|US: Ebbers Set to Shed His Assets|
July 1st, 2005
Bernard J. Ebbers, the founder and former chief executive of World Com who was found guilty of fraud by a New York jury in March, agreed yesterday to surrender nearly all of his personal fortune - about $40 million - to investors who lost billions when the company spiraled into bankruptcy almost three years ago.
MCI, the successor company to WorldCom after it emerged from bankruptcy in April 2004, will also share in the proceeds from the sale of Mr. Ebbers's assets, although the company stands to receive nowhere near the $338 million it is owed by the former chief executive.
Mr. Ebbers struck the reparation deal with David N. Kelley, the United States attorney for the Southern District of New York, and representatives of Alan G. Hevesi, the New York State comptroller and head of the state's Common Retirement Fund.
Mr. Hevesi is the lead plaintiff in the WorldCom securities litigation and has collected more than $6.1 billion from a handful of the company's former investment banks and its former auditor, Arthur Andersen.
Mr. Hevesi also set a precedent in a securities fraud lawsuit by extracting almost $25 million from the personal holdings of WorldCom's 12 former directors. The amount recovered by the New York fund dwarfs restitution figures reached in other securities fraud cases, including Cendant and Computer Associates.
The deal with Mr. Ebbers was concluded in advance of his sentencing in the criminal case, which is scheduled for July 13. Prosecutors have asked the judge overseeing the case to sentence Mr. Ebbers to 85 years for masterminding the $11 billion WorldCom fraud, the largest in United States corporate history. Barbara S. Jones, the judge in the case, must approve the settlement agreement reached yesterday with Mr. Ebbers. If it is approved, prosecutors said they would not seek restitution beyond the sale of his assets at Mr. Ebbers's sentencing.
"Mr. Ebbers was the person most responsible for the biggest corporate fraud in history and it is appropriate that he surrender most of his personal wealth to the stockholders and bondholders he betrayed," Mr. Hevesi said in a statement.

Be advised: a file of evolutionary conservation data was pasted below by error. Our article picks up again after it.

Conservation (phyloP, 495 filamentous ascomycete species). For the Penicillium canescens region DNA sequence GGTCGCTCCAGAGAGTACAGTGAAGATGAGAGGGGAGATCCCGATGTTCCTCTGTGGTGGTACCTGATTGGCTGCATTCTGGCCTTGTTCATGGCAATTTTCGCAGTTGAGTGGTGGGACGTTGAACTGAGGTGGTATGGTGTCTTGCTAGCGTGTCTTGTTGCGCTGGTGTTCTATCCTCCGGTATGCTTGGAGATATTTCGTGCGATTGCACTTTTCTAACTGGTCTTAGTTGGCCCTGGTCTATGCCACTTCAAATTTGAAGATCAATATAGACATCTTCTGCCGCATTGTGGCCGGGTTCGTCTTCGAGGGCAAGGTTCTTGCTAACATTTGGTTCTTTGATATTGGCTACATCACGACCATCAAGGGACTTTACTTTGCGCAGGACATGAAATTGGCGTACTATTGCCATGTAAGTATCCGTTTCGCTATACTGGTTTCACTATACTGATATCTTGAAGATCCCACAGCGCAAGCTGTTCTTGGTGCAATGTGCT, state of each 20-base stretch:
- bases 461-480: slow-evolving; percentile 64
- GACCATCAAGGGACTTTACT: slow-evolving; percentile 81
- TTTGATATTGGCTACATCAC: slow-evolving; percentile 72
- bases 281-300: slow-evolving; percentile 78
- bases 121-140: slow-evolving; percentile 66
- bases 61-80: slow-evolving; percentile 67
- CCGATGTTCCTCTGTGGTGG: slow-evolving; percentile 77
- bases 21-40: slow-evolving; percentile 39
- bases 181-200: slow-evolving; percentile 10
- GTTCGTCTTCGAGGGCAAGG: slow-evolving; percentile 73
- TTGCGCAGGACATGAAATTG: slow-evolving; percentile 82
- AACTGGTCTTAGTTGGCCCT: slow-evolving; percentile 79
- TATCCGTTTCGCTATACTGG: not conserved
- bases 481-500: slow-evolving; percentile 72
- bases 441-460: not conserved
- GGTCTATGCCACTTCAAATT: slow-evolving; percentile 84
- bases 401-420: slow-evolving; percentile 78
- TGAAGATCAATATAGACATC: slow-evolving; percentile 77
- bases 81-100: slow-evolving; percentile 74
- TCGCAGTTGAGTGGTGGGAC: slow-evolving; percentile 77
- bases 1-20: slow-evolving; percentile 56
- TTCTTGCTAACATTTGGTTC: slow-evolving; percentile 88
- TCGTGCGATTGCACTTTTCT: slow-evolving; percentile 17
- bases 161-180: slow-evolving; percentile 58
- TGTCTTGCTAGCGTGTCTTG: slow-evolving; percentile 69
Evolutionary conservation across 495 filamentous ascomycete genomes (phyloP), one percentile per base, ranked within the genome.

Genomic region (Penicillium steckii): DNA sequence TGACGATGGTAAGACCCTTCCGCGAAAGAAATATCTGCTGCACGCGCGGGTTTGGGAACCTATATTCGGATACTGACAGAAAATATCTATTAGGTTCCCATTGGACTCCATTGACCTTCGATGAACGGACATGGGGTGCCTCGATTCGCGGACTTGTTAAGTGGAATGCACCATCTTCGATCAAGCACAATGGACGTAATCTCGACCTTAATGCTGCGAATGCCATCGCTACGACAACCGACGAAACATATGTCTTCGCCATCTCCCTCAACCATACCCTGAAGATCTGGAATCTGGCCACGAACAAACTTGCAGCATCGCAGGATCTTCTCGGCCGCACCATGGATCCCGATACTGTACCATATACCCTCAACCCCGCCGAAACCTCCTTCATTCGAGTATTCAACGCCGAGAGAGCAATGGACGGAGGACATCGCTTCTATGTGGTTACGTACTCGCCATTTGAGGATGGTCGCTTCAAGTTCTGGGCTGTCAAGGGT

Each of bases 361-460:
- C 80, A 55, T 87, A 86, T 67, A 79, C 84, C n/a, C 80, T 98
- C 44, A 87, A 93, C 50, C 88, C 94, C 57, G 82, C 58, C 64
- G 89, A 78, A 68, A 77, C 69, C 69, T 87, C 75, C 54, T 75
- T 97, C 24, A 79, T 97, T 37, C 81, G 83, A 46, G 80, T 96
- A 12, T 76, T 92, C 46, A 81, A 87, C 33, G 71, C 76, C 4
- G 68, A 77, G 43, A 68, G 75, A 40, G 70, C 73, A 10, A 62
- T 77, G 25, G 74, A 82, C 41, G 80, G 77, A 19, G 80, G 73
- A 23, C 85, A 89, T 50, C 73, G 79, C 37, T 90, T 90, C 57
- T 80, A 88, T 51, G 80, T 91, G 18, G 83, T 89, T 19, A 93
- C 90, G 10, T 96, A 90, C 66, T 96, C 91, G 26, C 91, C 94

David R. Kaufman, a lawyer who represents Mr. Ebbers, said that neither he nor his client would comment on the settlement.
The assets that Mr. Ebbers has promised to turn over include $5 million in cash, a prospective "multimillion dollar" tax refund, 300,000 acres of timberland in Mississippi, as well as interests in a major trucking business, a marina and golf course, a crop and crawfish farm and grain elevator, a hotel and other real estate ventures. He and his wife will also be required to vacate their multimillion-dollar home in Clinton, Miss., by October; it will be put up for sale.
In addition, Mr. Ebbers has agreed to pay $450,000 to former WorldCom employees who sued him over losses they incurred in their retirement accounts, which were heavily invested in WorldCom stock.
Mr. Ebbers will be allowed to keep some money to pay his legal bills, although the amount was not disclosed. At the height of the telecommunications boom about five years ago, Mr. Ebbers was worth $1 billion on paper. He got into financial trouble when he borrowed against his WorldCom stock to invest in real estate - he bought a 500,000-acre ranch in Canada - and other businesses. The ranch has already been sold. When WorldCom stock collapsed, the company lent him hundreds of millions of dollars to pay off the loans backed by the shares.
The New York State fund will hire a trustee to oversee the sale of the assets and distribute the proceeds to the hundreds of thousands of investors who lost money buying WorldCom bonds and stock in the years leading up to its collapse. These investors included mutual funds, insurance companies and individuals; they will receive 94.5 percent of the $6.1 billion recovered by Mr. Hevesi in the suit.
The rest will go to the lawyers representing the New York fund, Bernstein Litowitz Berger & Grossmann and Barrack, Rodos & Bacine, both of New York. Lawyers for the fund have agreed to take no fees from the proceeds generated by the settlement agreement.
Brittany Feinson, an MCI spokeswoman, said, "This settlement is another positive step forward and enables the company to realize significant value for its shareholders."
Mr. Ebbers is not the first former telecommunications chief to dig into his own pocket to cover investors' losses. Gary Winnick, the founder of Global Crossing, paid $30 million of his own money to settle with investors and former workers who lost money and their pensions when that company collapsed in 2002. But that $30 million was a fraction of the $734 million that Mr. Winnick reaped by selling shares in Global Crossing before it failed.
In return for the payments and asset transfers Mr. Ebbers is making, Attorney General Eliot Spitzer of New York has also agreed to resolve his case against Mr. Ebbers relating to his receipt of hot stock offerings during the technology bubble. Mr. Ebbers, an important client of Wall Street brokerage firms, received large amounts of stocks that most other investors did not receive.
Sean Coffey, a lawyer at Bernstein Litowitz, said that the two firms representing Mr. Hevesi were in settlement talks with the three remaining defendants in the WorldCom securities case. They are Scott Sullivan, the former chief financial officer who testified against his former boss at Mr. Ebbers's criminal trial this year, and two other financial executives at the company, David F. Myers and Buford Yates.
Mr. Sullivan's lawyer declined to comment on the negotiations. Lawyers for Mr. Myers and Mr. Yates did not return phone calls seeking comment.
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